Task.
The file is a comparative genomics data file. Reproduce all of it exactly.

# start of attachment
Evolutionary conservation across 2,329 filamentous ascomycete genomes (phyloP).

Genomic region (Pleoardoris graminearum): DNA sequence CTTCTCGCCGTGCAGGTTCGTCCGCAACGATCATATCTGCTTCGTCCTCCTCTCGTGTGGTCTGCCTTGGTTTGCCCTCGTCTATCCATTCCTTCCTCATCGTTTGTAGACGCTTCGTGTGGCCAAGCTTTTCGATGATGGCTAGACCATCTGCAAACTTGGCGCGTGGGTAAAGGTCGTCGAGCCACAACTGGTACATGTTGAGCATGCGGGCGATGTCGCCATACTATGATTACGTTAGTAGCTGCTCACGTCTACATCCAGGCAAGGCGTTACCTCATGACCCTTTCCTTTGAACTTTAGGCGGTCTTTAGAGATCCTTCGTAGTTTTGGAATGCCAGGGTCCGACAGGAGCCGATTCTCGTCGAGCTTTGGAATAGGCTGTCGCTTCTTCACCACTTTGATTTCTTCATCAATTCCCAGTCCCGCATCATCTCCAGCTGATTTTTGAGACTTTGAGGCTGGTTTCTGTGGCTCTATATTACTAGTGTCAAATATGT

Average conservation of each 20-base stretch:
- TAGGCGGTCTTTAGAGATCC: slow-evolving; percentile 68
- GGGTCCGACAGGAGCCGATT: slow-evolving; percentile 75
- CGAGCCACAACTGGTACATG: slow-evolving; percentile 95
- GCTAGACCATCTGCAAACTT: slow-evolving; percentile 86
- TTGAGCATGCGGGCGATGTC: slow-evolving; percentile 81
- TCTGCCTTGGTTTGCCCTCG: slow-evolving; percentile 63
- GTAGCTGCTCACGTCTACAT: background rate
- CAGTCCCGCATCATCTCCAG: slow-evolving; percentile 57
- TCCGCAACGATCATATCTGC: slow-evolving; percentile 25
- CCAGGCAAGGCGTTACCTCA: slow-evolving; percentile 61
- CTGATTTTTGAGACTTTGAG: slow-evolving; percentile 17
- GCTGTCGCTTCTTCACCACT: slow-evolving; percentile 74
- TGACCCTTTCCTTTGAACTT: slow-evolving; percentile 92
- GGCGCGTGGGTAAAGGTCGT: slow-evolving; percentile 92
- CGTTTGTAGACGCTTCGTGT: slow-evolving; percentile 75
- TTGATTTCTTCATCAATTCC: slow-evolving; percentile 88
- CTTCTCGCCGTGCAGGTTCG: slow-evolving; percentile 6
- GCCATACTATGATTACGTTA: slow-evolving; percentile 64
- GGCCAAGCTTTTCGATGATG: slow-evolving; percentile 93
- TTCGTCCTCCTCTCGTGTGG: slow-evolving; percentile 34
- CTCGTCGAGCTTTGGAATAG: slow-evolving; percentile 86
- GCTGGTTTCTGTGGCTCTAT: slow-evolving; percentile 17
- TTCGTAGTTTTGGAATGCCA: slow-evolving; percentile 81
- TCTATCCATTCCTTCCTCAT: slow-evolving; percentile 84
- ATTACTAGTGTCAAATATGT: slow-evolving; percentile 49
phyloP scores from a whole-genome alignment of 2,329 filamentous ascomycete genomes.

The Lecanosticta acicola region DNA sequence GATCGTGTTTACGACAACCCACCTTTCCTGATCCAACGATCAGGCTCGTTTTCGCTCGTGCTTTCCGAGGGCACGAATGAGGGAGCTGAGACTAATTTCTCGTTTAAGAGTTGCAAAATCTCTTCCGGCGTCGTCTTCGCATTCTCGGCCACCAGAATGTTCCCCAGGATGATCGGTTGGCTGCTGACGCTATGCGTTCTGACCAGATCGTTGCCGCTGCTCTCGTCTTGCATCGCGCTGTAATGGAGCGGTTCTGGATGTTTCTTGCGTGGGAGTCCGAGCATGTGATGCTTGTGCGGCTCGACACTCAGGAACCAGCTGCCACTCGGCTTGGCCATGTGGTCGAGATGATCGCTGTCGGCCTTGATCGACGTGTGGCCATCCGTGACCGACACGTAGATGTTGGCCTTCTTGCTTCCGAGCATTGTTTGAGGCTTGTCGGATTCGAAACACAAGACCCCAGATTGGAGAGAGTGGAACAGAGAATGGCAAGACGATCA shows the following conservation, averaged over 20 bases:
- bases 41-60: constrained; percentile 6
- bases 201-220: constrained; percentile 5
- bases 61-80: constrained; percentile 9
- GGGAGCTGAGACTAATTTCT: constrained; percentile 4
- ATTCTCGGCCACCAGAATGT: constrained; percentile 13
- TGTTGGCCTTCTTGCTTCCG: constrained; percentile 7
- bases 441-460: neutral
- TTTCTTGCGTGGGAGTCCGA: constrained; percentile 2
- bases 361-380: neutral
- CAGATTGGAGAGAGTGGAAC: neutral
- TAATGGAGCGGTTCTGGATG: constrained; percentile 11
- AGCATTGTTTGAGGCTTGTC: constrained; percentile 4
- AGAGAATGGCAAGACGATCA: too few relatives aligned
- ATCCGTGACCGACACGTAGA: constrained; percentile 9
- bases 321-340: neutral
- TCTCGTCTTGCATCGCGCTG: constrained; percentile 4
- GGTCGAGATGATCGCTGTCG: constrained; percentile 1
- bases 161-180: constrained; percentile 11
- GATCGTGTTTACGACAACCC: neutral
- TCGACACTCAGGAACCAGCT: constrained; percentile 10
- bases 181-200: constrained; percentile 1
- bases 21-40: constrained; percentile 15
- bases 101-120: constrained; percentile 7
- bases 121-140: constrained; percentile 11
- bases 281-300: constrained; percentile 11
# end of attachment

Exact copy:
Evolutionary conservation across 2,329 filamentous ascomycete genomes (phyloP).

Genomic region (Pleoardoris graminearum): DNA sequence CTTCTCGCCGTGCAGGTTCGTCCGCAACGATCATATCTGCTTCGTCCTCCTCTCGTGTGGTCTGCCTTGGTTTGCCCTCGTCTATCCATTCCTTCCTCATCGTTTGTAGACGCTTCGTGTGGCCAAGCTTTTCGATGATGGCTAGACCATCTGCAAACTTGGCGCGTGGGTAAAGGTCGTCGAGCCACAACTGGTACATGTTGAGCATGCGGGCGATGTCGCCATACTATGATTACGTTAGTAGCTGCTCACGTCTACATCCAGGCAAGGCGTTACCTCATGACCCTTTCCTTTGAACTTTAGGCGGTCTTTAGAGATCCTTCGTAGTTTTGGAATGCCAGGGTCCGACAGGAGCCGATTCTCGTCGAGCTTTGGAATAGGCTGTCGCTTCTTCACCACTTTGATTTCTTCATCAATTCCCAGTCCCGCATCATCTCCAGCTGATTTTTGAGACTTTGAGGCTGGTTTCTGTGGCTCTATATTACTAGTGTCAAATATGT

Average conservation of each 20-base stretch:
- TAGGCGGTCTTTAGAGATCC: slow-evolving; percentile 68
- GGGTCCGACAGGAGCCGATT: slow-evolving; percentile 75
- CGAGCCACAACTGGTACATG: slow-evolving; percentile 95
- GCTAGACCATCTGCAAACTT: slow-evolving; percentile 86
- TTGAGCATGCGGGCGATGTC: slow-evolving; percentile 81
- TCTGCCTTGGTTTGCCCTCG: slow-evolving; percentile 63
- GTAGCTGCTCACGTCTACAT: background rate
- CAGTCCCGCATCATCTCCAG: slow-evolving; percentile 57
- TCCGCAACGATCATATCTGC: slow-evolving; percentile 25
- CCAGGCAAGGCGTTACCTCA: slow-evolving; percentile 61
- CTGATTTTTGAGACTTTGAG: slow-evolving; percentile 17
- GCTGTCGCTTCTTCACCACT: slow-evolving; percentile 74
- TGACCCTTTCCTTTGAACTT: slow-evolving; percentile 92
- GGCGCGTGGGTAAAGGTCGT: slow-evolving; percentile 92
- CGTTTGTAGACGCTTCGTGT: slow-evolving; percentile 75
- TTGATTTCTTCATCAATTCC: slow-evolving; percentile 88
- CTTCTCGCCGTGCAGGTTCG: slow-evolving; percentile 6
- GCCATACTATGATTACGTTA: slow-evolving; percentile 64
- GGCCAAGCTTTTCGATGATG: slow-evolving; percentile 93
- TTCGTCCTCCTCTCGTGTGG: slow-evolving; percentile 34
- CTCGTCGAGCTTTGGAATAG: slow-evolving; percentile 86
- GCTGGTTTCTGTGGCTCTAT: slow-evolving; percentile 17
- TTCGTAGTTTTGGAATGCCA: slow-evolving; percentile 81
- TCTATCCATTCCTTCCTCAT: slow-evolving; percentile 84
- ATTACTAGTGTCAAATATGT: slow-evolving; percentile 49
phyloP scores from a whole-genome alignment of 2,329 filamentous ascomycete genomes.

The Lecanosticta acicola region DNA sequence GATCGTGTTTACGACAACCCACCTTTCCTGATCCAACGATCAGGCTCGTTTTCGCTCGTGCTTTCCGAGGGCACGAATGAGGGAGCTGAGACTAATTTCTCGTTTAAGAGTTGCAAAATCTCTTCCGGCGTCGTCTTCGCATTCTCGGCCACCAGAATGTTCCCCAGGATGATCGGTTGGCTGCTGACGCTATGCGTTCTGACCAGATCGTTGCCGCTGCTCTCGTCTTGCATCGCGCTGTAATGGAGCGGTTCTGGATGTTTCTTGCGTGGGAGTCCGAGCATGTGATGCTTGTGCGGCTCGACACTCAGGAACCAGCTGCCACTCGGCTTGGCCATGTGGTCGAGATGATCGCTGTCGGCCTTGATCGACGTGTGGCCATCCGTGACCGACACGTAGATGTTGGCCTTCTTGCTTCCGAGCATTGTTTGAGGCTTGTCGGATTCGAAACACAAGACCCCAGATTGGAGAGAGTGGAACAGAGAATGGCAAGACGATCA shows the following conservation, averaged over 20 bases:
- bases 41-60: constrained; percentile 6
- bases 201-220: constrained; percentile 5
- bases 61-80: constrained; percentile 9
- GGGAGCTGAGACTAATTTCT: constrained; percentile 4
- ATTCTCGGCCACCAGAATGT: constrained; percentile 13
- TGTTGGCCTTCTTGCTTCCG: constrained; percentile 7
- bases 441-460: neutral
- TTTCTTGCGTGGGAGTCCGA: constrained; percentile 2
- bases 361-380: neutral
- CAGATTGGAGAGAGTGGAAC: neutral
- TAATGGAGCGGTTCTGGATG: constrained; percentile 11
- AGCATTGTTTGAGGCTTGTC: constrained; percentile 4
- AGAGAATGGCAAGACGATCA: too few relatives aligned
- ATCCGTGACCGACACGTAGA: constrained; percentile 9
- bases 321-340: neutral
- TCTCGTCTTGCATCGCGCTG: constrained; percentile 4
- GGTCGAGATGATCGCTGTCG: constrained; percentile 1
- bases 161-180: constrained; percentile 11
- GATCGTGTTTACGACAACCC: neutral
- TCGACACTCAGGAACCAGCT: constrained; percentile 10
- bases 181-200: constrained; percentile 1
- bases 21-40: constrained; percentile 15
- bases 101-120: constrained; percentile 7
- bases 121-140: constrained; percentile 11
- bases 281-300: constrained; percentile 11